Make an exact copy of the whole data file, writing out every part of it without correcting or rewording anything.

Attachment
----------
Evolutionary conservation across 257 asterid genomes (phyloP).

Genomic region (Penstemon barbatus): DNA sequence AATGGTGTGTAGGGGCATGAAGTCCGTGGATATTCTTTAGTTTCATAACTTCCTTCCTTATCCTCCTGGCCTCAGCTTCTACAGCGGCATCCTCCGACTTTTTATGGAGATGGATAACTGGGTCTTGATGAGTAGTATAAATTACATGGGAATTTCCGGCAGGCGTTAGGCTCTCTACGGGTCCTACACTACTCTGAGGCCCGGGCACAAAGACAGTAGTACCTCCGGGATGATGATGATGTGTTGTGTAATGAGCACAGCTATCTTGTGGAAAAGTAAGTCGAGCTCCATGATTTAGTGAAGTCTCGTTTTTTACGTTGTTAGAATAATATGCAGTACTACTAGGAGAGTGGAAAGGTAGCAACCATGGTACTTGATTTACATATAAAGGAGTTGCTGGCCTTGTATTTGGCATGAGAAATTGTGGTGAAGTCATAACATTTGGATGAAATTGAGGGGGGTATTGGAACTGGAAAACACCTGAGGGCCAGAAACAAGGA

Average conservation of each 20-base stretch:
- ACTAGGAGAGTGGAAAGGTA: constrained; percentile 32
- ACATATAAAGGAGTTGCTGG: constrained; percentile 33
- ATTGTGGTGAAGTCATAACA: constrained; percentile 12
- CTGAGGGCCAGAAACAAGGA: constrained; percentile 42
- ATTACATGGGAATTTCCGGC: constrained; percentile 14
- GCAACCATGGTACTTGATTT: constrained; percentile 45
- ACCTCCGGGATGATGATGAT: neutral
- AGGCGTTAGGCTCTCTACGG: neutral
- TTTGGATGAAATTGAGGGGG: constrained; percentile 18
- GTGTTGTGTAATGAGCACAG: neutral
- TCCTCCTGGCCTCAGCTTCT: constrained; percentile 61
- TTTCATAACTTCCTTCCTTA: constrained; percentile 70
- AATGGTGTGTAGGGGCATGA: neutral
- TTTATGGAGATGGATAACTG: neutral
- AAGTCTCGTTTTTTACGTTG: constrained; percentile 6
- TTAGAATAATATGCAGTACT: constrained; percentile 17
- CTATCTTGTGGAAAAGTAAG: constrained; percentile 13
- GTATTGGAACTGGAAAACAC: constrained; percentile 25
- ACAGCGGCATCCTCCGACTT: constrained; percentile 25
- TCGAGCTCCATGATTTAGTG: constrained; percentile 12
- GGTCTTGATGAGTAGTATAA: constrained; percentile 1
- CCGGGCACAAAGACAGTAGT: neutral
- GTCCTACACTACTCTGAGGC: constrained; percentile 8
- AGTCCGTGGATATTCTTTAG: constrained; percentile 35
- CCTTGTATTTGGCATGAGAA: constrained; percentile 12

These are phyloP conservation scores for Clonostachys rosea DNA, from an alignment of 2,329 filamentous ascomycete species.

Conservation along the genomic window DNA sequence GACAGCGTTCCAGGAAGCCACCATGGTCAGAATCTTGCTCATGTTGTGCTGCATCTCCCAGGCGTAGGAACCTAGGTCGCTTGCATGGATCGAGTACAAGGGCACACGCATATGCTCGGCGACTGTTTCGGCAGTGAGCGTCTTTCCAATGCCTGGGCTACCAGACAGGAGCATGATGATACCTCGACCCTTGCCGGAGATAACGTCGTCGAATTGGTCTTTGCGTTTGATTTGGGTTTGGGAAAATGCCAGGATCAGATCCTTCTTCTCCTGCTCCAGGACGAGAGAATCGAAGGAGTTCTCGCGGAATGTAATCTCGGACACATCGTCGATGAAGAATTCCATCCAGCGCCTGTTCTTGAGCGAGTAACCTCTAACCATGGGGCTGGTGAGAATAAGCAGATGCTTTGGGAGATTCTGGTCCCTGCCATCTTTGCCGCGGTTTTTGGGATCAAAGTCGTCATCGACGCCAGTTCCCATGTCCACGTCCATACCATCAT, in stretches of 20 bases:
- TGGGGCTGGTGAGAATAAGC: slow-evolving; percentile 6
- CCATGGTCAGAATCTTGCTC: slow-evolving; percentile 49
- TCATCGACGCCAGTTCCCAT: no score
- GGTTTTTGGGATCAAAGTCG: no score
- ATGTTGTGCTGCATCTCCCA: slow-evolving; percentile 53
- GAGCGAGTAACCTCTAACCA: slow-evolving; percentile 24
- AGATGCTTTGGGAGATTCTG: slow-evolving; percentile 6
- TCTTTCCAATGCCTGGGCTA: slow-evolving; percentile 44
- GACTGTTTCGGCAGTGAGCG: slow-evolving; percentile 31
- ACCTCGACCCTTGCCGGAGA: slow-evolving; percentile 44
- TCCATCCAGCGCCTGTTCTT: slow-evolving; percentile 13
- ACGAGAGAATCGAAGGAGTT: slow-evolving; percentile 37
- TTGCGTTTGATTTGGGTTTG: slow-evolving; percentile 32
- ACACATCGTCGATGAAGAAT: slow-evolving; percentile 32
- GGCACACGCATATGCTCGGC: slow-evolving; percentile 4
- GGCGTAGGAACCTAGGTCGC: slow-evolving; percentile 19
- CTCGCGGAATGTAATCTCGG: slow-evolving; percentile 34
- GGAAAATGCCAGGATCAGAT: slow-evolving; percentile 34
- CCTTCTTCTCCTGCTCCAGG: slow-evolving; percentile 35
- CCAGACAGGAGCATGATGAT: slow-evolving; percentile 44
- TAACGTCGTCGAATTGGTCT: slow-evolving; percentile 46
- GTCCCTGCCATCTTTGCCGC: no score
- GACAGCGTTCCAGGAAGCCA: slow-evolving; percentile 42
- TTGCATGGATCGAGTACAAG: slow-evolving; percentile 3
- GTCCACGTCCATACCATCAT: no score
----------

Evolutionary conservation across 257 asterid genomes (phyloP).

Genomic region (Penstemon barbatus): DNA sequence AATGGTGTGTAGGGGCATGAAGTCCGTGGATATTCTTTAGTTTCATAACTTCCTTCCTTATCCTCCTGGCCTCAGCTTCTACAGCGGCATCCTCCGACTTTTTATGGAGATGGATAACTGGGTCTTGATGAGTAGTATAAATTACATGGGAATTTCCGGCAGGCGTTAGGCTCTCTACGGGTCCTACACTACTCTGAGGCCCGGGCACAAAGACAGTAGTACCTCCGGGATGATGATGATGTGTTGTGTAATGAGCACAGCTATCTTGTGGAAAAGTAAGTCGAGCTCCATGATTTAGTGAAGTCTCGTTTTTTACGTTGTTAGAATAATATGCAGTACTACTAGGAGAGTGGAAAGGTAGCAACCATGGTACTTGATTTACATATAAAGGAGTTGCTGGCCTTGTATTTGGCATGAGAAATTGTGGTGAAGTCATAACATTTGGATGAAATTGAGGGGGGTATTGGAACTGGAAAACACCTGAGGGCCAGAAACAAGGA

Average conservation of each 20-base stretch:
- ACTAGGAGAGTGGAAAGGTA: constrained; percentile 32
- ACATATAAAGGAGTTGCTGG: constrained; percentile 33
- ATTGTGGTGAAGTCATAACA: constrained; percentile 12
- CTGAGGGCCAGAAACAAGGA: constrained; percentile 42
- ATTACATGGGAATTTCCGGC: constrained; percentile 14
- GCAACCATGGTACTTGATTT: constrained; percentile 45
- ACCTCCGGGATGATGATGAT: neutral
- AGGCGTTAGGCTCTCTACGG: neutral
- TTTGGATGAAATTGAGGGGG: constrained; percentile 18
- GTGTTGTGTAATGAGCACAG: neutral
- TCCTCCTGGCCTCAGCTTCT: constrained; percentile 61
- TTTCATAACTTCCTTCCTTA: constrained; percentile 70
- AATGGTGTGTAGGGGCATGA: neutral
- TTTATGGAGATGGATAACTG: neutral
- AAGTCTCGTTTTTTACGTTG: constrained; percentile 6
- TTAGAATAATATGCAGTACT: constrained; percentile 17
- CTATCTTGTGGAAAAGTAAG: constrained; percentile 13
- GTATTGGAACTGGAAAACAC: constrained; percentile 25
- ACAGCGGCATCCTCCGACTT: constrained; percentile 25
- TCGAGCTCCATGATTTAGTG: constrained; percentile 12
- GGTCTTGATGAGTAGTATAA: constrained; percentile 1
- CCGGGCACAAAGACAGTAGT: neutral
- GTCCTACACTACTCTGAGGC: constrained; percentile 8
- AGTCCGTGGATATTCTTTAG: constrained; percentile 35
- CCTTGTATTTGGCATGAGAA: constrained; percentile 12

These are phyloP conservation scores for Clonostachys rosea DNA, from an alignment of 2,329 filamentous ascomycete species.

Conservation along the genomic window DNA sequence GACAGCGTTCCAGGAAGCCACCATGGTCAGAATCTTGCTCATGTTGTGCTGCATCTCCCAGGCGTAGGAACCTAGGTCGCTTGCATGGATCGAGTACAAGGGCACACGCATATGCTCGGCGACTGTTTCGGCAGTGAGCGTCTTTCCAATGCCTGGGCTACCAGACAGGAGCATGATGATACCTCGACCCTTGCCGGAGATAACGTCGTCGAATTGGTCTTTGCGTTTGATTTGGGTTTGGGAAAATGCCAGGATCAGATCCTTCTTCTCCTGCTCCAGGACGAGAGAATCGAAGGAGTTCTCGCGGAATGTAATCTCGGACACATCGTCGATGAAGAATTCCATCCAGCGCCTGTTCTTGAGCGAGTAACCTCTAACCATGGGGCTGGTGAGAATAAGCAGATGCTTTGGGAGATTCTGGTCCCTGCCATCTTTGCCGCGGTTTTTGGGATCAAAGTCGTCATCGACGCCAGTTCCCATGTCCACGTCCATACCATCAT, in stretches of 20 bases:
- TGGGGCTGGTGAGAATAAGC: slow-evolving; percentile 6
- CCATGGTCAGAATCTTGCTC: slow-evolving; percentile 49
- TCATCGACGCCAGTTCCCAT: no score
- GGTTTTTGGGATCAAAGTCG: no score
- ATGTTGTGCTGCATCTCCCA: slow-evolving; percentile 53
- GAGCGAGTAACCTCTAACCA: slow-evolving; percentile 24
- AGATGCTTTGGGAGATTCTG: slow-evolving; percentile 6
- TCTTTCCAATGCCTGGGCTA: slow-evolving; percentile 44
- GACTGTTTCGGCAGTGAGCG: slow-evolving; percentile 31
- ACCTCGACCCTTGCCGGAGA: slow-evolving; percentile 44
- TCCATCCAGCGCCTGTTCTT: slow-evolving; percentile 13
- ACGAGAGAATCGAAGGAGTT: slow-evolving; percentile 37
- TTGCGTTTGATTTGGGTTTG: slow-evolving; percentile 32
- ACACATCGTCGATGAAGAAT: slow-evolving; percentile 32
- GGCACACGCATATGCTCGGC: slow-evolving; percentile 4
- GGCGTAGGAACCTAGGTCGC: slow-evolving; percentile 19
- CTCGCGGAATGTAATCTCGG: slow-evolving; percentile 34
- GGAAAATGCCAGGATCAGAT: slow-evolving; percentile 34
- CCTTCTTCTCCTGCTCCAGG: slow-evolving; percentile 35
- CCAGACAGGAGCATGATGAT: slow-evolving; percentile 44
- TAACGTCGTCGAATTGGTCT: slow-evolving; percentile 46
- GTCCCTGCCATCTTTGCCGC: no score
- GACAGCGTTCCAGGAAGCCA: slow-evolving; percentile 42
- TTGCATGGATCGAGTACAAG: slow-evolving; percentile 3
- GTCCACGTCCATACCATCAT: no score